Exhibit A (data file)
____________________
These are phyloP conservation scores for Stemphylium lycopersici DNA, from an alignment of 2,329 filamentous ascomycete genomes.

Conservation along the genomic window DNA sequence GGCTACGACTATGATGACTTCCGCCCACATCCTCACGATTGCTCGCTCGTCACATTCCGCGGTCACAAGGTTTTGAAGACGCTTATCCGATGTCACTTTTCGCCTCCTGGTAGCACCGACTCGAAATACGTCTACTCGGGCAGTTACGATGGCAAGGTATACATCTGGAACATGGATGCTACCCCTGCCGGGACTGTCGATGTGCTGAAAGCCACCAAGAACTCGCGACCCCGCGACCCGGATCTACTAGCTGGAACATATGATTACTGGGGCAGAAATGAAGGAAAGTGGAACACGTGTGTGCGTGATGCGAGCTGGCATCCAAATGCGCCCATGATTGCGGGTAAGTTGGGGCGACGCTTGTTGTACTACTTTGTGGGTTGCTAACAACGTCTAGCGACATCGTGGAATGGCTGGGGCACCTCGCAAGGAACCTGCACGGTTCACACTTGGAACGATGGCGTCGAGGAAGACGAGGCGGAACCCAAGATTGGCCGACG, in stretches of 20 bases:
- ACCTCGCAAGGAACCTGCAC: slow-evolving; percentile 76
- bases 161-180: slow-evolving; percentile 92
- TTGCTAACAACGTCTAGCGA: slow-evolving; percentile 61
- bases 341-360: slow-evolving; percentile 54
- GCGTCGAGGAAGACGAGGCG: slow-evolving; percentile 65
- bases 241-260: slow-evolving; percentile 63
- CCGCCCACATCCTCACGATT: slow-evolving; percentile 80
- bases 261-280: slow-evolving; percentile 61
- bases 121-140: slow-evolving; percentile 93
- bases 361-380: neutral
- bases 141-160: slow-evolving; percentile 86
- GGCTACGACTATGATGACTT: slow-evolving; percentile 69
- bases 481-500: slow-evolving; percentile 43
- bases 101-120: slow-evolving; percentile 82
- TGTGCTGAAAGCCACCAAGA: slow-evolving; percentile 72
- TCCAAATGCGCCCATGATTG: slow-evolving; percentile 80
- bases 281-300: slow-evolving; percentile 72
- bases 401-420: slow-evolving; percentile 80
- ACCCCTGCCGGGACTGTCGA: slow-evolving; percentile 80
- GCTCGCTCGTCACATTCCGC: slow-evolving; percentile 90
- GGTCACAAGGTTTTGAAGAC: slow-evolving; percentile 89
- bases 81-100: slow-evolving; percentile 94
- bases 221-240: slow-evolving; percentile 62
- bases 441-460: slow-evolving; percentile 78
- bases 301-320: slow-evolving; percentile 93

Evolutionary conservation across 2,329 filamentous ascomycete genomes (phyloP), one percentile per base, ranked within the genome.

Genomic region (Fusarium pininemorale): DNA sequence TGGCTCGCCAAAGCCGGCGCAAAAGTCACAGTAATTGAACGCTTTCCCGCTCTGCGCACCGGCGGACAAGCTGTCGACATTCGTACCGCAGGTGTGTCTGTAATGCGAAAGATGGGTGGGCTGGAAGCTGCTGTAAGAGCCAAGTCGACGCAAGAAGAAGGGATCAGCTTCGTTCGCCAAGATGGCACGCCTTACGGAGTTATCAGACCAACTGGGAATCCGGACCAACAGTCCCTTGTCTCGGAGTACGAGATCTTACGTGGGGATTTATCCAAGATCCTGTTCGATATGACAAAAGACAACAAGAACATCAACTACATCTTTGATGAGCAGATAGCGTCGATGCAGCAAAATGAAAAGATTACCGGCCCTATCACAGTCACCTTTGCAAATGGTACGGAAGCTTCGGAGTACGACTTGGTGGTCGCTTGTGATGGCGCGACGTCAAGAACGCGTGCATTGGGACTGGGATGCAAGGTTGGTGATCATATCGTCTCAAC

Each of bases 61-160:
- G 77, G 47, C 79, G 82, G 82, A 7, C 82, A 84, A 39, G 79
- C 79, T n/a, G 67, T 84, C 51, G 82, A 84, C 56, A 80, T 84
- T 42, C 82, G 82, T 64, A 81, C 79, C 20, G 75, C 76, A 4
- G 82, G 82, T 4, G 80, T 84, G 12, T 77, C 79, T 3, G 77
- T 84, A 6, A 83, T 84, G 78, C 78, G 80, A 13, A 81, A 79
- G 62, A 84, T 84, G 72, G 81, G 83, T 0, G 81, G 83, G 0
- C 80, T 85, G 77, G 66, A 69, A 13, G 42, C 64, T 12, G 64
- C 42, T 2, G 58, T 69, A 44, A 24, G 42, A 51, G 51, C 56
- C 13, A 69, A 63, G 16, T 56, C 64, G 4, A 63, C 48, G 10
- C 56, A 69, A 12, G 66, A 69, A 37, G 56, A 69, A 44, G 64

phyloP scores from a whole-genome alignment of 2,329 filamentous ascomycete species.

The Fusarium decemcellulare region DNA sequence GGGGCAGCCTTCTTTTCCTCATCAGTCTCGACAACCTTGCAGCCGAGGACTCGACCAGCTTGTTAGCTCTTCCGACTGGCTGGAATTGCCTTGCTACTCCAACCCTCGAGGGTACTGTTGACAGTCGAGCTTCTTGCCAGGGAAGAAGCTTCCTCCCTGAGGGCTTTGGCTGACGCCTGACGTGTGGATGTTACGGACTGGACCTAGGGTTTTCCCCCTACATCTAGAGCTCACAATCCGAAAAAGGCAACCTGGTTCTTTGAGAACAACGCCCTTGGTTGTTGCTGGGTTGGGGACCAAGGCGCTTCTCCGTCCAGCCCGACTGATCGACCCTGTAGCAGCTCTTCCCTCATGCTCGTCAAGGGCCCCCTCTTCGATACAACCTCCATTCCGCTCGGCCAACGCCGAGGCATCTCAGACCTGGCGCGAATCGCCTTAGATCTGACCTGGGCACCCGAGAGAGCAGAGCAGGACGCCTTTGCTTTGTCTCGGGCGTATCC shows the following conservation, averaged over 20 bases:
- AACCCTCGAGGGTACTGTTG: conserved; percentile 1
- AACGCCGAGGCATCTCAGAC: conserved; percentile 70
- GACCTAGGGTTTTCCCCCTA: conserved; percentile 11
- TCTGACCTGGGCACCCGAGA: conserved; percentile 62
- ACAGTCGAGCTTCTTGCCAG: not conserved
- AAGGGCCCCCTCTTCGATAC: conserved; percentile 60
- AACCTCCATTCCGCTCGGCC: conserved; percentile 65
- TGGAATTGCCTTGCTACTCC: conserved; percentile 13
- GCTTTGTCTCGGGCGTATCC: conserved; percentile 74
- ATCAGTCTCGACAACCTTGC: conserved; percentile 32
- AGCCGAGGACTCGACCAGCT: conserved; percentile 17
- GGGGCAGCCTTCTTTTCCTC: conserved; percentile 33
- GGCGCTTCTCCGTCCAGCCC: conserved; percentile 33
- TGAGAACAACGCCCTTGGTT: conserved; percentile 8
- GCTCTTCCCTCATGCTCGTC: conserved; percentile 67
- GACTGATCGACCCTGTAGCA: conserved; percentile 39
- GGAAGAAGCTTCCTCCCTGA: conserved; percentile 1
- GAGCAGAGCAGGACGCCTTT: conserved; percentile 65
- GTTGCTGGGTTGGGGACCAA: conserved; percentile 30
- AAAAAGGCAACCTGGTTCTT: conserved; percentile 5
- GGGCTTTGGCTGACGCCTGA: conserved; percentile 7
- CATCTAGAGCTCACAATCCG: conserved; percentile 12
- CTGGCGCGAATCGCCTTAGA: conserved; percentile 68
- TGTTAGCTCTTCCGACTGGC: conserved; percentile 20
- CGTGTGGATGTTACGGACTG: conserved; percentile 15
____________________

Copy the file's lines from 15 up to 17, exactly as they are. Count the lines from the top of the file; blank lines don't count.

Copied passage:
- bases 481-500: slow-evolving; percentile 43
- bases 101-120: slow-evolving; percentile 82
- TGTGCTGAAAGCCACCAAGA: slow-evolving; percentile 72